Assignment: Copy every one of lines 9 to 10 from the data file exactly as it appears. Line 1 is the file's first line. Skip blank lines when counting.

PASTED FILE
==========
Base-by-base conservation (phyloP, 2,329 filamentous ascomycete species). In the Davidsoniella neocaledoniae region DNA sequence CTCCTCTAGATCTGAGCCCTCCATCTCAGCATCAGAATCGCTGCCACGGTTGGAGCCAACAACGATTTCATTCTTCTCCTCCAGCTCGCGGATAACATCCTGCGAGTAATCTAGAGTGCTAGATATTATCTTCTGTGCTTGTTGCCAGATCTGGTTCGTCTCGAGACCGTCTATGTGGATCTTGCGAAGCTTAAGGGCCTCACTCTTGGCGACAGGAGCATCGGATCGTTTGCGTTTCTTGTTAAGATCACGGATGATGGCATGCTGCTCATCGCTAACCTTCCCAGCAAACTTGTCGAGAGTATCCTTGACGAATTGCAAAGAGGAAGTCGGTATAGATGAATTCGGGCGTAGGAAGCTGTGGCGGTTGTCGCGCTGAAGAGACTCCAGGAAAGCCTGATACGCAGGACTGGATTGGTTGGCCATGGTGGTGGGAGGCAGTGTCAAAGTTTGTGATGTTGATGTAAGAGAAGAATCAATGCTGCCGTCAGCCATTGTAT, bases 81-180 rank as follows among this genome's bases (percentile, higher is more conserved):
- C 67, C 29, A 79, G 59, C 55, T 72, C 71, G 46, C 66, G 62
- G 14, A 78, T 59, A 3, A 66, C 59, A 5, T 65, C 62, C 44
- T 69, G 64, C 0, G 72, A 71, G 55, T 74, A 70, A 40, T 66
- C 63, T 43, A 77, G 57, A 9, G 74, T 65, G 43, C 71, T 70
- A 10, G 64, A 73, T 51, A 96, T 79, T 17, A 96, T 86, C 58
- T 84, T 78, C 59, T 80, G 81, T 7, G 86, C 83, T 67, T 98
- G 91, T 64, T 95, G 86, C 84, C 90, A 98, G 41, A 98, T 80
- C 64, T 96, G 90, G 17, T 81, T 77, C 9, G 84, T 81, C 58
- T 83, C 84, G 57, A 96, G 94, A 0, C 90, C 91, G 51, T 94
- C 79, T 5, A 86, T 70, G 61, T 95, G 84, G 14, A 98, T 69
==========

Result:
- C 64, T 96, G 90, G 17, T 81, T 77, C 9, G 84, T 81, C 58
- T 83, C 84, G 57, A 96, G 94, A 0, C 90, C 91, G 51, T 94